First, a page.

Stochastic Nested Aggregation for Images and Random Fields
Wesolkowski, Slawomir Bogumil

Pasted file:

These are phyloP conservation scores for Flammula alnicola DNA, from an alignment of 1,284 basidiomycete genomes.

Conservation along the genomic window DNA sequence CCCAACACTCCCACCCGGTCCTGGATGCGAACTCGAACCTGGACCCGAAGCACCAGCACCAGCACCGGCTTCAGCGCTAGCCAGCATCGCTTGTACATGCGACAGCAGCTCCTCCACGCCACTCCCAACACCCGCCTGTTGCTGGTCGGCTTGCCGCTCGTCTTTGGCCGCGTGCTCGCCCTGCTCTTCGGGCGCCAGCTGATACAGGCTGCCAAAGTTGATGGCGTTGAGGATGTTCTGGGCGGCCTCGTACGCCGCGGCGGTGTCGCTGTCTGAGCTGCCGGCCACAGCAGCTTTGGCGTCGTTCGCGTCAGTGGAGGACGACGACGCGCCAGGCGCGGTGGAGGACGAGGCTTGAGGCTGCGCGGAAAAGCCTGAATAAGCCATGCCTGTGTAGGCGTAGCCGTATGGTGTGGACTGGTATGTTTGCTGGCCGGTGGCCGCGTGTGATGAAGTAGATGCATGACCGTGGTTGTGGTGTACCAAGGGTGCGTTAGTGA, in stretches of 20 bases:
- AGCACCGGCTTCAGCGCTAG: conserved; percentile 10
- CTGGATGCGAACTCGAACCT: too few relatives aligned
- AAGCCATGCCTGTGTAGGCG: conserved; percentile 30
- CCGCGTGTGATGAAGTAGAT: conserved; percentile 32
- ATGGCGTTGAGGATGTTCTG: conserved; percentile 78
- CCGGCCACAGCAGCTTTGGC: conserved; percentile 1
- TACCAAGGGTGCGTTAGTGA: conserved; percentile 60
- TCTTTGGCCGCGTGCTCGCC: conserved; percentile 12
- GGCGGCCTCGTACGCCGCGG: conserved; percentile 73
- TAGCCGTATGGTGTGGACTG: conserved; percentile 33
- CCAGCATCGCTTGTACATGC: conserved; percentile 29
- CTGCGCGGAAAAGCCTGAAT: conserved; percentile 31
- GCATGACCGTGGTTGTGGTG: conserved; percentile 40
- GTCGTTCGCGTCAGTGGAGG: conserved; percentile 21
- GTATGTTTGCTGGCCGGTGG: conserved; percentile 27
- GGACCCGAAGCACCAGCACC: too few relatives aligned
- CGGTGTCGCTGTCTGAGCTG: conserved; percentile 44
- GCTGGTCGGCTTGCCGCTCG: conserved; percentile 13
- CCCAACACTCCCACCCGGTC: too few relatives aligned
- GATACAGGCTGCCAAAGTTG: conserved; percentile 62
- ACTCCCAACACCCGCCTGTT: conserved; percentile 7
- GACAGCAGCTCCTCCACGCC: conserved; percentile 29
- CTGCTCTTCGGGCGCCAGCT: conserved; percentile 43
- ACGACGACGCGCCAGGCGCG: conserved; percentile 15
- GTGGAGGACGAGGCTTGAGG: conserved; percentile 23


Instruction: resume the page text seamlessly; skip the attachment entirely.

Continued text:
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Image segmentation is a critical step in building a computer vision algorithm that is able to distinguish between separate objects in an image scene. Image segmentation is based on two fundamentally intertwined components: pixel comparison and pixel grouping. In the pixel comparison step, pixels are determined to be similar or different from each other. In pixel grouping, those pixels which are similar are grouped together to form meaningful regions which can later be processed. This thesis makes original contributions to both of those areas. First, given a Markov Random Field framework, a Stochastic Nested Aggregation (SNA) framework for pixel and region grouping is presented and thoroughly analyzed using a Potts model. This framework is applicable in general to graph partitioning and discrete estimation problems where pairwise energy models are used. Nested aggregation reduces the computational complexity of stochastic algorithms such as Simulated Annealing to order O(N) while at the same time allowing local deterministic approaches such as Iterated Conditional Modes to escape most local minima in order to become a global deterministic optimization method. SNA is further enhanced by the introduction of a Graduated Models strategy which allows an optimization algorithm to converge to the model via several intermediary models. A well-known special case of Graduated Models is the Highest Confidence First algorithm which merges pixels or regions that give the highest global energy decrease. Finally, SNA allows us to use different models at different levels of coarseness. For coarser levels, a mean-based Potts model is introduced in order to compute region-to-region gradients based on the region mean and not edge gradients. Second, we develop a probabilistic framework based on hypothesis testing in order to achieve color constancy in image segmentation. We develop three new shading invariant semi-metrics based on the Dichromatic Reflection Model. An RGB image is transformed into an R'G'B' highlight invariant space to remove any highlight components, and only the component representing color hue is preserved to remove shading effects. This transformation is applied successfully to one of the proposed distance measures. The probabilistic semi-metrics show similar performance to vector angle on images without saturated highlight pixels; however, for saturated regions, as well as very low intensity pixels, the probabilistic distance measures outperform vector angle. Third, for interferometric Synthetic Aperture Radar image processing we apply the Potts model using SNA to the phase unwrapping problem. We devise a new distance measure for identifying phase discontinuities based on the minimum coherence of two adjacent pixels and their phase difference. As a comparison we use the probabilistic cost function of Carballo as a distance measure for our experiments.